To determine the source of circRHOBTB3 in serum exosomes, we detected circRHOBTB3 expression in CRC cell lines (RKO, HCT116, HCT8, DLD1 and SW480), a normal intestinal epithelial cell line (NCM460), a fibroblast cell line (HELF), immune-related cell lines (THP-1 and Jurkat), and CD45+ cells from a healthy donor. The results showed relatively high circRHOBTB3 expression in NCM460 cells, moderate expression in CRC cell lines, and low expression in fibroblasts, immune-related cell lines and CD45+ cells (Fig. 2A). From these data, we could infer that circRHOBTB3 in serum exosomes of CRC patients might be derived from tumor cells but not from stromal cells. Then, exosomes were extracted from the culture supernatant of RKO, SW480, HCT8 and HCT116 cells (Fig. S2A), which were identified by detecting TSG101 and CD63 (Fig. S2B). Interestingly, the circRHOBTB3 level was lowest in the exosomes derived from NCM460 cells, although it had the highest circRHOBTB3 expression (Fig. 2B). In addition, we also examined the localization of circRHOBTB3 in CRC cell lines (RKO, SW480 and DLD1) and found that circRHOBTB3 was mainly localized in the cytoplasm (Fig. 2C). Then, we overexpressed circRHOBTB3 in RKO, HCT116, HCT8 and DLD1 cells (Fig. 2D and S3A), which showed that circRHOBTB3 could inhibit cell proliferation (Fig. 2E and S3B), migration and invasion (Fig. 2F and S3C). Moreover, the overexpression of circRHOBTB3 did not change the expression of the host gene RHOBTB3 (Fig. S3D). Even RHOBTB3 knockdown in RKO cells did not change the migration and invasion potential (Fig. S3E). These results demonstrated that circRHOBTB3 plays tumor suppressive roles in CRC independent of the regulation of its host gene RHOBTB3. To further verify the function of circRHOBTB3 in CRC, we tried to design siRNAs at the back-splicing junction site of circRHOBTB3, but unfortunately, all siRNAs displayed off-target effects (Fig. S4A), so we used CRISPR/RfxCas13d-BSJ-gRNA technology [18] to specifically knock down circRHOBTB3 (Fig. 2G). As shown in Fig. 2H, gRNA1 and gRNA3 effectively knocked down circRHOBTB3, but gRNA2 did not. None of the gRNAs affected the expression of the host gene RHOBTB3 in SW480 cells (Fig. S4B). CircRHOBTB3 knockdown did not change the proliferation potential (Fig. 2I) but promoted SW480 cell migration and invasion (Fig. 2J and S4C).

Fig. 2
figure 2

circRHOBTB3 is secreted outside of tumor cells and suppresses CRC cells in vitro and in vivo. (A) Expression of circRHOBTB3 in CRC or normal colonic epithelial cell lines and (B) exosomes derived from them. (C) Nucleoplasmic RNA isolation and RT-qPCR for the localization of circRHOBTB3. ACTB and GAPDH were used as cytoplasmic positive controls, and MALTAL1 was used as a nuclear positive control. (D) Overexpression of circRHOBTB3 by lentivirus vector in RKO and HCT116 cells. The quantification analysis results of (E) cell proliferation, (F) migration and invasion assays of circRHOBTB3-OE RKO and HCT116 cells. (G) Schematic of gRNA design and construction for circRHOBTB3. (H) Specific KD of circRHOBTB3 by RfxCas13d-BSJ-gRNA in SW480 cells. The quantification analysis results of (I) Cell proliferation, (J) migration and invasion assays of circRHOBTB3 KD SW480 cells. (K) Images of the subcutaneous xenograft tumors. (L) Tumor volume and (M) tumor weight of xenograft tumors. (N) Ki67 staining of xenograft tumors. The right column diagram shows the quantification analysis results. (O) The quantification of the liver distant metastatic foci of liver distant metastasis model established by splenic injection of control (empty vector) and circRHOBTB3-OE HCT116 cells in nude mice. (P) HE staining in liver metastatic foci. (Q) Expression of circRHOBTB3 in the plasma and (R) urine of mice inoculated with control or circRHOBTB3-OE HCT116 cells. Data were shown as mean ± SD (A, B, C, D, E, H, I, L, M, N, O, Q, X) or mean ± SEM (F, J), * P < 0.05, ** P < 0.01, *** P < 0.001, NS P > 0.05, in Student’s test (A, B, C, D, E, H, I, L, M, N, O, Q, R) or paired Student’s test (F, J)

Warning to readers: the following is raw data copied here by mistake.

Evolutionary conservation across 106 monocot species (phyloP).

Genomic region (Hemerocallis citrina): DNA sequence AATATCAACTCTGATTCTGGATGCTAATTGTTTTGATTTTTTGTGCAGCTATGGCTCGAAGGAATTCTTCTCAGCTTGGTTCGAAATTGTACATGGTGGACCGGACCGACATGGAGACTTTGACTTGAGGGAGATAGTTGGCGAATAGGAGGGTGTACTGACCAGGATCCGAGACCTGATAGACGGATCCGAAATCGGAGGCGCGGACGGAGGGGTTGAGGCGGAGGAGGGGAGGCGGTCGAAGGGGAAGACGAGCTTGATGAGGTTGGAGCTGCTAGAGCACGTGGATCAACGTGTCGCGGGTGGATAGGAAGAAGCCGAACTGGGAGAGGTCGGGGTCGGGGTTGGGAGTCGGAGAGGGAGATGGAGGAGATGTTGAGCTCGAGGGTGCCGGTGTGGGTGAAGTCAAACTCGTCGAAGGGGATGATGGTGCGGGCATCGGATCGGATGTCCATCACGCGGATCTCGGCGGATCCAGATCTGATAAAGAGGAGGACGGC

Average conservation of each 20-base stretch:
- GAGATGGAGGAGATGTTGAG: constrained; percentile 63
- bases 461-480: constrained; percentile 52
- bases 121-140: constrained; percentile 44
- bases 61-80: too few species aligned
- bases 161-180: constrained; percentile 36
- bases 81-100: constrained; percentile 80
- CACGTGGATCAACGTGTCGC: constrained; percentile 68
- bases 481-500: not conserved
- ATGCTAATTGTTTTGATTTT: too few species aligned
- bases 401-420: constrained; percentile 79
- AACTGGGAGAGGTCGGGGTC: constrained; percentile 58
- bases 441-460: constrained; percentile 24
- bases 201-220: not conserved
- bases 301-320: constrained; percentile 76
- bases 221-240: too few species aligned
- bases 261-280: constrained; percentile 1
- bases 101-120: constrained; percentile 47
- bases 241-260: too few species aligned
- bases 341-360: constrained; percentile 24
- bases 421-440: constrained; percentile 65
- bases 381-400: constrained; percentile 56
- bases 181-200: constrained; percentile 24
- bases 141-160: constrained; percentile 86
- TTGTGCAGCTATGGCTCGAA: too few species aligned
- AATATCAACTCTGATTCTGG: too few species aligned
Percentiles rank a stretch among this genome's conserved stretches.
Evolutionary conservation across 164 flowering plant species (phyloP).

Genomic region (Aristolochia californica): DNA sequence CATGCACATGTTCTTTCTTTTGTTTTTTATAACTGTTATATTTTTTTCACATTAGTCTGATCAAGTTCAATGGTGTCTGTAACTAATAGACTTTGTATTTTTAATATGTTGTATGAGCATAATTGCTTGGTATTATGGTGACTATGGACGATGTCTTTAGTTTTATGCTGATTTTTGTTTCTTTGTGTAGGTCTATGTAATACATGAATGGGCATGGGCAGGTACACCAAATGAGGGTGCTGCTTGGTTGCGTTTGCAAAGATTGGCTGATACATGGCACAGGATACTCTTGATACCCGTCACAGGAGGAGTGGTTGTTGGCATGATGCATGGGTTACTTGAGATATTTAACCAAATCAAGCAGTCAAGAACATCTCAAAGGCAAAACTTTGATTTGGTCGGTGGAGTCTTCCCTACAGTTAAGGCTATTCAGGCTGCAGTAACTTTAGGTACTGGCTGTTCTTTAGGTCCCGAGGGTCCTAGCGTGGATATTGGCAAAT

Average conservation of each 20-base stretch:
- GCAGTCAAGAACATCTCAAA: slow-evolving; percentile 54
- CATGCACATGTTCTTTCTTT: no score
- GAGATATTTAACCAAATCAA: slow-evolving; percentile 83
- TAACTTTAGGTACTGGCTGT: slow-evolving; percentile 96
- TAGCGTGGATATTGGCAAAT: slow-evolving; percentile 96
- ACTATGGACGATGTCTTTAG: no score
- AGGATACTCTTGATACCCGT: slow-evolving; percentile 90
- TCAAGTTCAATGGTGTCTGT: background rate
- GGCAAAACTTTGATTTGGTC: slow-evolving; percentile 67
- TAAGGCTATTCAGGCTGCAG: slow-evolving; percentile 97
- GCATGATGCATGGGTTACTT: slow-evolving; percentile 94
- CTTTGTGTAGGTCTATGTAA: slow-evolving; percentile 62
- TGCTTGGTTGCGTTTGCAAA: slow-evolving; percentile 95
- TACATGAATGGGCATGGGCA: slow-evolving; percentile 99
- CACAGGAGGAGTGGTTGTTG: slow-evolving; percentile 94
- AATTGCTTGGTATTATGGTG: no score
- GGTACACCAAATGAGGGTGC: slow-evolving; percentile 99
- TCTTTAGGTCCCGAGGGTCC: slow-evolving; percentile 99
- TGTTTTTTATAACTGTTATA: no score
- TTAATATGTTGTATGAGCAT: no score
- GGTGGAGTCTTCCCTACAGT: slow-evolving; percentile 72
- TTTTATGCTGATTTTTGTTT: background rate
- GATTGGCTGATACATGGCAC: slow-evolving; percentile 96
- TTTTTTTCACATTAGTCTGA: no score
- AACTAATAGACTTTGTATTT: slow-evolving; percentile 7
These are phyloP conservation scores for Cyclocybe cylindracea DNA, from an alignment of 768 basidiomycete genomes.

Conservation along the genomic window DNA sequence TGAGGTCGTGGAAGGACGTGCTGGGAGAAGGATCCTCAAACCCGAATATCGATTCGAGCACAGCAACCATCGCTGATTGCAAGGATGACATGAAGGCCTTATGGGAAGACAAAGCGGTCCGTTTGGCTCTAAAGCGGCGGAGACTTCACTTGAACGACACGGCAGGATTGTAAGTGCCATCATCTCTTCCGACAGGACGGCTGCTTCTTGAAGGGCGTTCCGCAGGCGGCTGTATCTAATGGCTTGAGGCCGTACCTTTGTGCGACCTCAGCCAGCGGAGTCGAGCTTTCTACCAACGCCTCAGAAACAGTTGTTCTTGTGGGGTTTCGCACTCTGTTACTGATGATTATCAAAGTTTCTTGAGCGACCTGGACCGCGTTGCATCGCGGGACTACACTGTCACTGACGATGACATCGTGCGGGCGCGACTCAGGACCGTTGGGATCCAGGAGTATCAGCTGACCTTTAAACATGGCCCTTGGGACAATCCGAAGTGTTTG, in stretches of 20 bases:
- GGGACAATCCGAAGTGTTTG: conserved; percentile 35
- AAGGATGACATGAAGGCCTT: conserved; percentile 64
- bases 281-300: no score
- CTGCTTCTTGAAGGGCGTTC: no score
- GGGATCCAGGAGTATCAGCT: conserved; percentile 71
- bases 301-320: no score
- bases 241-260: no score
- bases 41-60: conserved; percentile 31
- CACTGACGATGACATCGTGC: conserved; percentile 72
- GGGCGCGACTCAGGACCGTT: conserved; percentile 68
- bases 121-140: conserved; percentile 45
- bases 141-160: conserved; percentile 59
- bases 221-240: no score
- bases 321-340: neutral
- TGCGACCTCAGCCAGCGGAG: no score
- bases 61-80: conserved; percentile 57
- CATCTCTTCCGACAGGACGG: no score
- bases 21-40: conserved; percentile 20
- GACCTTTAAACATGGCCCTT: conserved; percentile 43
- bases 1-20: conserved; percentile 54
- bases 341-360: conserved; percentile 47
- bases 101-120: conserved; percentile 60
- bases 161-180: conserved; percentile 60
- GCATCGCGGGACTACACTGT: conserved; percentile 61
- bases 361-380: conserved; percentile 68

The data above identified circRHOBTB3 as a tumor-suppressive circRNA in vitro. However, the roles of circRHOBTB3 in vivo remain unknown. Therefore, we constructed xenograft tumor models by subcutaneously injecting circRHOBTB3-overexpressing HCT116 cells into nude mice. CircRHOBTB3 overexpression (circRHOBTB3-OE) significantly inhibited xenograft tumor growth (Fig. 2K and S4D). The tumor volume (Fig. 2L) and weight (Fig. 2M) were significantly reduced in the circRHOBTB3-OE group compared with the empty vector (EV) group. Ki67 staining assays showed that circRHOBTB3 expression inhibited CRC cell proliferation in vivo (Fig. 2N). Then, we inoculated these CRC cells into the spleens of nude mice to observe the phenotype of liver metastasis, which showed that there were fewer liver metastatic foci in the circRHOBTB3-OE group than in the EV group according to gross observation (Fig. 2O and S4E) and HE staining (Fig. 2P). Interestingly, human circRHOBTB3 could be detected in the plasma from xenograft tumor mouse models but not in the plasma from wild-type mice; moreover, the circRHOBTB3-OE group presented higher levels of circRHOBTB3 in plasma than the EV group (Fig. 2Q). More intriguingly, circRHOBTB3 could also be detected in the mouse urine of both groups and was significantly higher in the circRHOBTB3-OE group than in the EV group. As a negative control, however, the host gene RHOBTB3 was not detectable in the urine of either group of mice (Fig. 2R). These results indicated that circRHOBTB3 inhibited CRC growth and metastasis in vivo; circRHOBTB3 was packed into exosomes and secreted into circulation and eventually excreted through the urinary system. According to these in vitro and in vivo data, we presumed that CRC cells have to excrete tumor-suppressive circRHOBTB3 to maintain the characteristics of cancer invasion and metastasis through exosome secretion.